So people instead rely on cognitive heuristics, which are little shortcuts that, in this case, help tip us toward belief or disbelief in situations where the full facts are unknown or unknowable. When you take medical advice from your doctor, you’ve employed an authority heuristic, which assigns trust in sources you believe have specialized knowledge and expertise. When you decide that something is probably true because it’s become the consensus among your family and friends, that’s the bandwagon heuristic at work. Even the best heuristics aren’t perfect: Your doctor might disbelieve your reported symptoms and misdiagnose you, or your social circle might be riddled with people who think the Earth is flat. But according to Miriam Metzger, a professor at UC Santa Barbara who studies how people evaluate credibility online, many of these shortcuts are, on balance, largely sound and extremely useful. Most people in most situations, for example, would be well served to listen to their doctor instead of taking medical advice from their weird cousin.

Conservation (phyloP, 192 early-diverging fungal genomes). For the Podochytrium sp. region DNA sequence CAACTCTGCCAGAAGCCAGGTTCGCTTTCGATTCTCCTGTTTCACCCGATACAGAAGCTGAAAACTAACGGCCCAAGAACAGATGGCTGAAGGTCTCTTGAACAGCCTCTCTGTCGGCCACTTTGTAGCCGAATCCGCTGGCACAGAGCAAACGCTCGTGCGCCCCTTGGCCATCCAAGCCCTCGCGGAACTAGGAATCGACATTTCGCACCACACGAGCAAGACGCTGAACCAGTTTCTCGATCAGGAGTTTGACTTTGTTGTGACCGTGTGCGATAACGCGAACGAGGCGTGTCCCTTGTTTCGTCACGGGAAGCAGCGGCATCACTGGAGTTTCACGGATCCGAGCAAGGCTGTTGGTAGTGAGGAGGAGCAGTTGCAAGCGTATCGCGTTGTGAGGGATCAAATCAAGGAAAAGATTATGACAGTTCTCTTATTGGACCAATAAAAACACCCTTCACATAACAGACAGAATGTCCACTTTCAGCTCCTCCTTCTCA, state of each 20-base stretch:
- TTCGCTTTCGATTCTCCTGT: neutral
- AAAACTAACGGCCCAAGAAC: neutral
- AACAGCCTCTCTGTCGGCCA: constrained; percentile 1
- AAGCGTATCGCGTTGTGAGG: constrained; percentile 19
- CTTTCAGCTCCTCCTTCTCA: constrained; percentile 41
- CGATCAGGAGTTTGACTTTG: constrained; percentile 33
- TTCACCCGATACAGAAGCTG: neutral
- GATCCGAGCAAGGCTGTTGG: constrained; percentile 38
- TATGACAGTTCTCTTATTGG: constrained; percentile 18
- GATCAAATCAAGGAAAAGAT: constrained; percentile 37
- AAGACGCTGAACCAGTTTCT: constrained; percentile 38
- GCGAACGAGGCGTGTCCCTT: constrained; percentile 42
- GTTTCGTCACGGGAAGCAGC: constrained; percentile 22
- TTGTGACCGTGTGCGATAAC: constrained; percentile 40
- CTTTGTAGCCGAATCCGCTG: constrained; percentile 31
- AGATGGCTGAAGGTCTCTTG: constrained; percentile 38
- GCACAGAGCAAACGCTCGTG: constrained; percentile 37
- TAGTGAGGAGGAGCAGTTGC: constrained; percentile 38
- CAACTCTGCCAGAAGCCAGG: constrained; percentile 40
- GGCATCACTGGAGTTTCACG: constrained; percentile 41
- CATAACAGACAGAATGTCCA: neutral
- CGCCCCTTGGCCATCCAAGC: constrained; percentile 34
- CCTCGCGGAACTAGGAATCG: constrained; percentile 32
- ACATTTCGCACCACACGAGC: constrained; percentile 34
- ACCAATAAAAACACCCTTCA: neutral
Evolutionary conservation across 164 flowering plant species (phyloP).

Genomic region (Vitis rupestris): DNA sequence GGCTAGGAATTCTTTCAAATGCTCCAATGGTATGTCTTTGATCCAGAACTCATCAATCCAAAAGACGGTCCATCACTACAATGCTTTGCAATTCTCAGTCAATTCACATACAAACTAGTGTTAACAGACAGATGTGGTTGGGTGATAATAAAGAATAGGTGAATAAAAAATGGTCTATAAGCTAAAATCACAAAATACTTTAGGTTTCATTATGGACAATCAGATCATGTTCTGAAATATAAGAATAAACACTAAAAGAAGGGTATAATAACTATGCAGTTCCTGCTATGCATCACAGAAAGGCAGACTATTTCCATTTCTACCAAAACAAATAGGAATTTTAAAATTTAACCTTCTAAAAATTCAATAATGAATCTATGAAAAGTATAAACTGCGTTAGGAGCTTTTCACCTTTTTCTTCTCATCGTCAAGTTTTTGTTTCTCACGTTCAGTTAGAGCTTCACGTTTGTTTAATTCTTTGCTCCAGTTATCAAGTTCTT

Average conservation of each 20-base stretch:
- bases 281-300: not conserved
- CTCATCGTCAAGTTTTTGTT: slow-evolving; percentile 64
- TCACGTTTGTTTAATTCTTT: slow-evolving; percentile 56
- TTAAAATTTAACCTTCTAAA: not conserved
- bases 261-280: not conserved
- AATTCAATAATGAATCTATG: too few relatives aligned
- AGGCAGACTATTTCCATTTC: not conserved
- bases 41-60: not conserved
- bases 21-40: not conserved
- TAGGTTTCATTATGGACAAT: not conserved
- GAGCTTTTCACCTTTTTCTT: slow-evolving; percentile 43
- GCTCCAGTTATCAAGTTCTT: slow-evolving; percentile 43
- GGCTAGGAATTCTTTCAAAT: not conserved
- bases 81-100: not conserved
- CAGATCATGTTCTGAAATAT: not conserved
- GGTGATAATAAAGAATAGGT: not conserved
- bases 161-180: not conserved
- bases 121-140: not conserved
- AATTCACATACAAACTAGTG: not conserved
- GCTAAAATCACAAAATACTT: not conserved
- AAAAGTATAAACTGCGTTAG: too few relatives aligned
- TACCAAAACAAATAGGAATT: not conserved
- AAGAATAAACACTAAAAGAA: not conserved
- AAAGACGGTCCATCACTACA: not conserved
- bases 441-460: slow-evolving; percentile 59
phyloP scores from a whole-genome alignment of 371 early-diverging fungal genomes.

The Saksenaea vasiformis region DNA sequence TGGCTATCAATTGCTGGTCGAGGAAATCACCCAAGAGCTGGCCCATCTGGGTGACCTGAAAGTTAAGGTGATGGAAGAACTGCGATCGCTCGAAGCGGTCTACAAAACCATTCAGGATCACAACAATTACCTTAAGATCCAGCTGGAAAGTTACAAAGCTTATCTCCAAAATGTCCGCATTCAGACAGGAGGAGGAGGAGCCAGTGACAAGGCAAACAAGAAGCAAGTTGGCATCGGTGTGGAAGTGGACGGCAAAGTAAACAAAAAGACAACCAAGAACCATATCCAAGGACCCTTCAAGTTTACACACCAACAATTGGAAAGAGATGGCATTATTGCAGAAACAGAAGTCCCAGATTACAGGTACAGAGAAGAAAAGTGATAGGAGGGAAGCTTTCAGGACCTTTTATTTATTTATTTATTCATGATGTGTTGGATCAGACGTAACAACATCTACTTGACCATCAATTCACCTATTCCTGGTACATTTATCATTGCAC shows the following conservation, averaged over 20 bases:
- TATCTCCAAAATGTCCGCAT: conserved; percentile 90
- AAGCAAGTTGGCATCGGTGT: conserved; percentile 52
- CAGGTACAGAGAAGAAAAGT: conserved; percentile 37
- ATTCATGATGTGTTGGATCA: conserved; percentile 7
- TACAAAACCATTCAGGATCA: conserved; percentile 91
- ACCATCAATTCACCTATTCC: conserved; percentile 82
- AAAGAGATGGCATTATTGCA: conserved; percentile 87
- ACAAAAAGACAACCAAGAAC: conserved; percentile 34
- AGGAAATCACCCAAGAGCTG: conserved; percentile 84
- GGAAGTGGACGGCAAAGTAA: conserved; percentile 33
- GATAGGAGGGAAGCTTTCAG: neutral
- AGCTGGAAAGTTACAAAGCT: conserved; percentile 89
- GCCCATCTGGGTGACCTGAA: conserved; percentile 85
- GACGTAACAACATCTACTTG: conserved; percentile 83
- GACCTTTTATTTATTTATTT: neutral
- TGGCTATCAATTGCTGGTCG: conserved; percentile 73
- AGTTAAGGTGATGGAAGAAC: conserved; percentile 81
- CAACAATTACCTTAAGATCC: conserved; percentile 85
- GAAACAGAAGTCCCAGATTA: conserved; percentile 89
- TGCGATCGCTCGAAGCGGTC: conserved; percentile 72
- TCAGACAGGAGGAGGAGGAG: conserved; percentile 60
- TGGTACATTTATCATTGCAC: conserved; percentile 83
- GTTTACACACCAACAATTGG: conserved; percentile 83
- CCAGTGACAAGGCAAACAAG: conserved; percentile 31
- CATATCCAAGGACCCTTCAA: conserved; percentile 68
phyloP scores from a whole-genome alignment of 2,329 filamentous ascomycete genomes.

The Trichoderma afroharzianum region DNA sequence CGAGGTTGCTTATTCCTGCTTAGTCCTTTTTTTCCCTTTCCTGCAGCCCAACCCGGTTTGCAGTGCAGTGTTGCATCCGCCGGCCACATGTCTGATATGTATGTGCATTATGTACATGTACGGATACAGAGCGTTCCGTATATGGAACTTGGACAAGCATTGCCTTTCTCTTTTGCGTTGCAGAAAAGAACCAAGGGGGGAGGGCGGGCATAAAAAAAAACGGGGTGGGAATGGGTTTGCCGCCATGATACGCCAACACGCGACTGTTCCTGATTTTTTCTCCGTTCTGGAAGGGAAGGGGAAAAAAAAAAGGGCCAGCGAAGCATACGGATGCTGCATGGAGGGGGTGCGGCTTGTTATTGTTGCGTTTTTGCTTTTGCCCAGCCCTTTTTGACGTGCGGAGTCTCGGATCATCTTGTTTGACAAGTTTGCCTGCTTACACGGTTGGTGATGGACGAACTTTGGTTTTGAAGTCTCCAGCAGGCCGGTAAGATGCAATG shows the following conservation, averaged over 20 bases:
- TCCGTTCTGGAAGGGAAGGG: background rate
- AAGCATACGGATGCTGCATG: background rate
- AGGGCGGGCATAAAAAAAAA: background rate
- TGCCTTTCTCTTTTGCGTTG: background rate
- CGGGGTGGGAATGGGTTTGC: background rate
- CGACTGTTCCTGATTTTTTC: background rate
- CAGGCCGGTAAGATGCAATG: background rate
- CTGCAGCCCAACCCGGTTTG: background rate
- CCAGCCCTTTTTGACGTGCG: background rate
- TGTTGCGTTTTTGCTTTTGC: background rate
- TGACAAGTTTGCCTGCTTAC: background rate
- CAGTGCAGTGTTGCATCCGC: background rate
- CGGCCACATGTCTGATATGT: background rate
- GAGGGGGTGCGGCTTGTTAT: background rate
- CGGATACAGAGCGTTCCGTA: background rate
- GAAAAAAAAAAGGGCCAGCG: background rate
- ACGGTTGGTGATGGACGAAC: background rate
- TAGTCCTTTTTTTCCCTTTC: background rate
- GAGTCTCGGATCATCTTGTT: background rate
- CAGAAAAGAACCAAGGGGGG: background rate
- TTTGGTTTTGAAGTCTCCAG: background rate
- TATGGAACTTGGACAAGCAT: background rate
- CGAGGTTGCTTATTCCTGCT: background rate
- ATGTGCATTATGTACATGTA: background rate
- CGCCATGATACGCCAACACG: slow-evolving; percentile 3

The growth of the internet has posed all kinds of issues for the accurate use of credibility heuristics, Metzger told me. There are too many potential sources of information vying directly for your attention, and too few ways to evaluate those sources or their motives quickly. Now your weird cousin is posting things on Facebook—and so are all of his weird friends, and their friends too. “The digital environment gives us a vastness of information in which it’s just harder for consumers to know who and what to trust,” Metzger said. “It’s put more of the burden on individuals to make their own credibility assessment practically every time they are confronted with new information.”